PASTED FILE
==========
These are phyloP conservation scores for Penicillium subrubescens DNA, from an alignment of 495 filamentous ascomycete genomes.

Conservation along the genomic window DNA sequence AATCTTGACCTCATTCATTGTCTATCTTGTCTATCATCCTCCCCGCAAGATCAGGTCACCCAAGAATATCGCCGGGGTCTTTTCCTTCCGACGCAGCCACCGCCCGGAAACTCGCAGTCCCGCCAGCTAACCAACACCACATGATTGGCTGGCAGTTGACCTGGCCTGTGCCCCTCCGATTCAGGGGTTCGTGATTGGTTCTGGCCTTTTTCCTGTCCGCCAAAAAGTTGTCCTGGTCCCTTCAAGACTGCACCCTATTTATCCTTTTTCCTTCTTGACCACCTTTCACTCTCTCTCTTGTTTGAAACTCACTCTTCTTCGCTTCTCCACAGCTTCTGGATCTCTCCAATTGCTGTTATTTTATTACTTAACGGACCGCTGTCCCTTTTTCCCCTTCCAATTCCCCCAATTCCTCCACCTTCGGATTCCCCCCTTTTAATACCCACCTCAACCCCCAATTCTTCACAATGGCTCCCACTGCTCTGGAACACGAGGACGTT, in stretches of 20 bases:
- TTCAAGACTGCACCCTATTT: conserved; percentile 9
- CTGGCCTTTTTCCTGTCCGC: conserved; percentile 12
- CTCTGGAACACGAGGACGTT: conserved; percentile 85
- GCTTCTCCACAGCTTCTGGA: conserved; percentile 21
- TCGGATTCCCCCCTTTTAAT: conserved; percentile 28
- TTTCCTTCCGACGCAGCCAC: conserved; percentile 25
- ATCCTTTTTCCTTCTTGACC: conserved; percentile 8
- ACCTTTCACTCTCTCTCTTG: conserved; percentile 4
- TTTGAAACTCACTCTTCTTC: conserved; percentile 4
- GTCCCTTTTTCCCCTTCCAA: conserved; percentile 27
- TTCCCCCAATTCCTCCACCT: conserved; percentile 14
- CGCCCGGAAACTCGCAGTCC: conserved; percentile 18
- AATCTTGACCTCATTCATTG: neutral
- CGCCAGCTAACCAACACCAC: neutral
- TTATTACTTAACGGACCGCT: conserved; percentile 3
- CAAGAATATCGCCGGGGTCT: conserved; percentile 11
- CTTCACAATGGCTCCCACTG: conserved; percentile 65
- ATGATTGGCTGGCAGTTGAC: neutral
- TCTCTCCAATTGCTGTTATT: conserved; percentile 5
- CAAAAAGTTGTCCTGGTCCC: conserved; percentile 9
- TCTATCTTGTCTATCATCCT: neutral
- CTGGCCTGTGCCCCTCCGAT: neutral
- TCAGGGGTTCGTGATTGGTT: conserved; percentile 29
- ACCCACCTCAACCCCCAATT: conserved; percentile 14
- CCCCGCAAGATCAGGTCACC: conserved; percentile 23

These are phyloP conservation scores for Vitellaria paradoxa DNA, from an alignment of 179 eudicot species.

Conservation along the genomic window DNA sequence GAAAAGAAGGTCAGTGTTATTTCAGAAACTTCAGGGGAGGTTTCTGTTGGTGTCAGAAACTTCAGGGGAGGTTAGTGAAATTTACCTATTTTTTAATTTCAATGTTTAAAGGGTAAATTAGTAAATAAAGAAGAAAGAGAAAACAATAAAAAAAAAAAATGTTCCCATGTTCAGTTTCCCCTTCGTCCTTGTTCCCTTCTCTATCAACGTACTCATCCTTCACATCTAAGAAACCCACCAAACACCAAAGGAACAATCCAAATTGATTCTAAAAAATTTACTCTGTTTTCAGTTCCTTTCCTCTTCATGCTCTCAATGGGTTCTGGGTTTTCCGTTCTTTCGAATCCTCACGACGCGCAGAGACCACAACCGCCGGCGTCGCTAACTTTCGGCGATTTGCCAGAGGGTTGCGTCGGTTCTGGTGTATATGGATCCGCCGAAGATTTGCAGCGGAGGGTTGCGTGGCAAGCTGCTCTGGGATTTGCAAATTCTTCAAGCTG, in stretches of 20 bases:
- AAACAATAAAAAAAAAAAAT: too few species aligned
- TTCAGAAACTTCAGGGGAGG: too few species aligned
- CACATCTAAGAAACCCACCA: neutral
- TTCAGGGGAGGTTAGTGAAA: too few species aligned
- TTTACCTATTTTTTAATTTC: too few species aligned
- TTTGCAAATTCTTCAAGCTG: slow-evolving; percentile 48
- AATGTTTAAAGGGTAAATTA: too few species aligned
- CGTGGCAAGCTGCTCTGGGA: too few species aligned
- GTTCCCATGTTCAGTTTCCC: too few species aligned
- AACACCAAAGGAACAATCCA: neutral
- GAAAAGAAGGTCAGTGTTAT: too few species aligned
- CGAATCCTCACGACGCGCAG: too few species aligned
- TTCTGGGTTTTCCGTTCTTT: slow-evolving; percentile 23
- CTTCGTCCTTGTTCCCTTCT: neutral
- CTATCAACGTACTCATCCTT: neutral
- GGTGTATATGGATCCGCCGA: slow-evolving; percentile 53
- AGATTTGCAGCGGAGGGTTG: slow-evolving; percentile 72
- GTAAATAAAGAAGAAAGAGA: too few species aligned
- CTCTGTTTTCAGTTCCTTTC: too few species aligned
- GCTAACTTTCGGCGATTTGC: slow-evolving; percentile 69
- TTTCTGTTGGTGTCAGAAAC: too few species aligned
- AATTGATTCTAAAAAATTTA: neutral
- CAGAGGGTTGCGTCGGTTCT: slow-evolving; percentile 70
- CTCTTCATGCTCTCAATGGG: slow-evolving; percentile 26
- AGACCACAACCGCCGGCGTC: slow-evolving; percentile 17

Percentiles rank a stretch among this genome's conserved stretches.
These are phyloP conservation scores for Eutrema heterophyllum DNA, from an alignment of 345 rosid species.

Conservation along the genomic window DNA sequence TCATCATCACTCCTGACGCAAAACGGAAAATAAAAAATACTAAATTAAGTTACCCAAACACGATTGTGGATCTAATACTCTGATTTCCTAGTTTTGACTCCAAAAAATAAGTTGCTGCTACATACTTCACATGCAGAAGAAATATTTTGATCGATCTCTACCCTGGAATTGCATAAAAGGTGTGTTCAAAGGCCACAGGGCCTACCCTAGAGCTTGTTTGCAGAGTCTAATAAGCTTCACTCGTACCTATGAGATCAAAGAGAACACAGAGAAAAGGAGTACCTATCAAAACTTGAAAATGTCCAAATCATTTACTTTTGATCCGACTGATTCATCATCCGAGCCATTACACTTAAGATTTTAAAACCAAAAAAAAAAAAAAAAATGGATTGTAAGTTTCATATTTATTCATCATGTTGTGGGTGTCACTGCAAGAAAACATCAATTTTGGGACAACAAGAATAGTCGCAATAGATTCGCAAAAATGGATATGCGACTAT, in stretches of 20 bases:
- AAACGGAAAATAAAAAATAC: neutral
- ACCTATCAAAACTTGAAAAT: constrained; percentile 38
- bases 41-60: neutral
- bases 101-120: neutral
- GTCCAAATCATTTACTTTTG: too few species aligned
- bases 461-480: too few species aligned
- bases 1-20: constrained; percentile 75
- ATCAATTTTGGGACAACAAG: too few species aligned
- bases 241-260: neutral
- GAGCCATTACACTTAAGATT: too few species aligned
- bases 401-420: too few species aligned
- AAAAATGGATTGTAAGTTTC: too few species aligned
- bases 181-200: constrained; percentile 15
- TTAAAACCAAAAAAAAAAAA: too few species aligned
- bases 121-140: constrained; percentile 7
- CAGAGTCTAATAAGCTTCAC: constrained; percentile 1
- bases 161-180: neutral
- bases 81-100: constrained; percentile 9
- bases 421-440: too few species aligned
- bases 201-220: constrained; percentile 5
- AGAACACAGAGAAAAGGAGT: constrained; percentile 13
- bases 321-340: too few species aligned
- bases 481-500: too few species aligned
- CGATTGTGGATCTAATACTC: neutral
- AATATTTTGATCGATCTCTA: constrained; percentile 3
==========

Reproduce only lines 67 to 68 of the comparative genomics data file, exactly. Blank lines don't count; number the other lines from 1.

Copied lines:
- GAGCCATTACACTTAAGATT: too few species aligned
- bases 401-420: too few species aligned